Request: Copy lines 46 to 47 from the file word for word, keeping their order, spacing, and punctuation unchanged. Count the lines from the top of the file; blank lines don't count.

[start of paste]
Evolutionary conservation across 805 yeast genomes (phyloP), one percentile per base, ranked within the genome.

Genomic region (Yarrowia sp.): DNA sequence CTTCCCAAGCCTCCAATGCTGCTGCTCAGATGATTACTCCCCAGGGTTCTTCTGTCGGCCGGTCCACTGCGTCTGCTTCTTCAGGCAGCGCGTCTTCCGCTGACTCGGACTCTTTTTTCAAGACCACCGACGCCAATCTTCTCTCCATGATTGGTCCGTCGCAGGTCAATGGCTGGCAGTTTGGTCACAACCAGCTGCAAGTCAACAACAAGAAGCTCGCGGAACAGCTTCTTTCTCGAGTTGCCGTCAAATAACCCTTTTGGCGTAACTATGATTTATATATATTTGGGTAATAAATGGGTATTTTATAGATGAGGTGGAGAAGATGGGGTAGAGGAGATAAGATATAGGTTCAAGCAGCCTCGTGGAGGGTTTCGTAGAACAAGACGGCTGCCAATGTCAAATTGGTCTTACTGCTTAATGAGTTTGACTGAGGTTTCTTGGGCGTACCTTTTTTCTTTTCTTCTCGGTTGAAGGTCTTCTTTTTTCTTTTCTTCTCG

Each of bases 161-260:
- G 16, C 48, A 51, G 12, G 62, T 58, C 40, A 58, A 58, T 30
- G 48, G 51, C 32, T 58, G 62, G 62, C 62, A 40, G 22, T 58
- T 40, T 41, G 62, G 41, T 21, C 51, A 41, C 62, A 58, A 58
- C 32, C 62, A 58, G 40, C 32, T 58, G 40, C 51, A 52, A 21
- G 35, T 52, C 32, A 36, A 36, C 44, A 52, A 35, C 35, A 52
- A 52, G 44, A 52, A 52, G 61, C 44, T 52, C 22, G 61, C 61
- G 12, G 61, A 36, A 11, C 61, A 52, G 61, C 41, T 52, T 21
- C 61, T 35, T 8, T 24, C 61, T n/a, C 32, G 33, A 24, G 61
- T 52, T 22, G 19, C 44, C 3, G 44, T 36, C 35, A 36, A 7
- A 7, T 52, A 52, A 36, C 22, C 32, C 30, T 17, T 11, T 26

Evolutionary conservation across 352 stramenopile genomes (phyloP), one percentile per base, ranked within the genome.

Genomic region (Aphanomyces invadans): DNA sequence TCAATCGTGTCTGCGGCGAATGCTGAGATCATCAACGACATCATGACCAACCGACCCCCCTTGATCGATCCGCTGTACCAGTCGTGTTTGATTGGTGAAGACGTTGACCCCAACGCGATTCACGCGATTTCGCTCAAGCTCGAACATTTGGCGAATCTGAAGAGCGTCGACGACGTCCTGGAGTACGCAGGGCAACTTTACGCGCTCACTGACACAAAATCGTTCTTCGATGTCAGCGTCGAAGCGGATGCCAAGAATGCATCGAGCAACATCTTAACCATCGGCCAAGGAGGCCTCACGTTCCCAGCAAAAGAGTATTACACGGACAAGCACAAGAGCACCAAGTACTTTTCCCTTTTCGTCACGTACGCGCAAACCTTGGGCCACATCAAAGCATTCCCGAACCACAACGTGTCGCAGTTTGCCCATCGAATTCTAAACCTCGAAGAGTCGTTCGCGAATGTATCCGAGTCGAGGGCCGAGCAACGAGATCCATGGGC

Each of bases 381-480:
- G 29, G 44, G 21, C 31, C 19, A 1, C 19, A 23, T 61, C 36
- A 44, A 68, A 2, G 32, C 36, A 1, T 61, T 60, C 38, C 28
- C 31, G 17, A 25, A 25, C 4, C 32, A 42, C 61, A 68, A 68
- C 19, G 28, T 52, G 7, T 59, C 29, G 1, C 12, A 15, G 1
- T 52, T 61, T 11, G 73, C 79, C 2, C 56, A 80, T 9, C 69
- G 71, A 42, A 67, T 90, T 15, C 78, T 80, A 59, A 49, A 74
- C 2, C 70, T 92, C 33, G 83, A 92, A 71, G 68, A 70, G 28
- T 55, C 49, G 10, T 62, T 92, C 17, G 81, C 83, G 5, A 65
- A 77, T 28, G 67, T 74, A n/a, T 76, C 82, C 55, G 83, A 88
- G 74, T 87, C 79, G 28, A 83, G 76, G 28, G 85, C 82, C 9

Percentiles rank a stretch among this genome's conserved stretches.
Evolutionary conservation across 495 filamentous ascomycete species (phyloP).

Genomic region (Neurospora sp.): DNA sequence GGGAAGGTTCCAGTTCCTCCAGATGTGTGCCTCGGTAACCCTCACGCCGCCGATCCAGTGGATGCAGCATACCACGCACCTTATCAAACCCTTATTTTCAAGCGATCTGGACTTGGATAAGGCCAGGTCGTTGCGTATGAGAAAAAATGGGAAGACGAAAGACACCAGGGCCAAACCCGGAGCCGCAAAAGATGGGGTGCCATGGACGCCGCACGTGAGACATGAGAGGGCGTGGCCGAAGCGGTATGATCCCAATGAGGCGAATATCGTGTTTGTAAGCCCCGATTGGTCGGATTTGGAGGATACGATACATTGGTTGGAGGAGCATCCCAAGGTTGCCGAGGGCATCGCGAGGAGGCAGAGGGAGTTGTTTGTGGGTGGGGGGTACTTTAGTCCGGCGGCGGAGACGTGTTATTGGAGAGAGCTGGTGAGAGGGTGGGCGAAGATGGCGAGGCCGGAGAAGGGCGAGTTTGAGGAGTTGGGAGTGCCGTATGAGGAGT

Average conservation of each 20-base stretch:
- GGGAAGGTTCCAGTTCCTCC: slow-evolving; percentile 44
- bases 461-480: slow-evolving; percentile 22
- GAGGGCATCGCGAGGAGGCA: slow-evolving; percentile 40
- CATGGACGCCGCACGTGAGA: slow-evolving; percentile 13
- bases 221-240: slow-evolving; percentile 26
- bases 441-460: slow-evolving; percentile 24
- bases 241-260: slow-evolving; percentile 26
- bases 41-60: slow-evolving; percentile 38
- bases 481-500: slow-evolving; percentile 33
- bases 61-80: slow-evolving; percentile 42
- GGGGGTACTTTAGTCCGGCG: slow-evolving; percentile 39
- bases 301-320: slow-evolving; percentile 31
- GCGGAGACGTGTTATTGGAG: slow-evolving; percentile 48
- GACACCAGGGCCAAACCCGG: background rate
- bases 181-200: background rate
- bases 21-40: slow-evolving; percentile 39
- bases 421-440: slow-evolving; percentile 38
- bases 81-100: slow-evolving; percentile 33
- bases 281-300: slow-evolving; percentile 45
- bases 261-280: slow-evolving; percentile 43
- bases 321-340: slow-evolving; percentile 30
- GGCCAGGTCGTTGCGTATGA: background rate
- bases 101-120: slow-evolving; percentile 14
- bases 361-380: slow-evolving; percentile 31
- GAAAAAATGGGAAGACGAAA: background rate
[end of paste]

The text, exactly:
- bases 21-40: slow-evolving; percentile 39
- bases 421-440: slow-evolving; percentile 38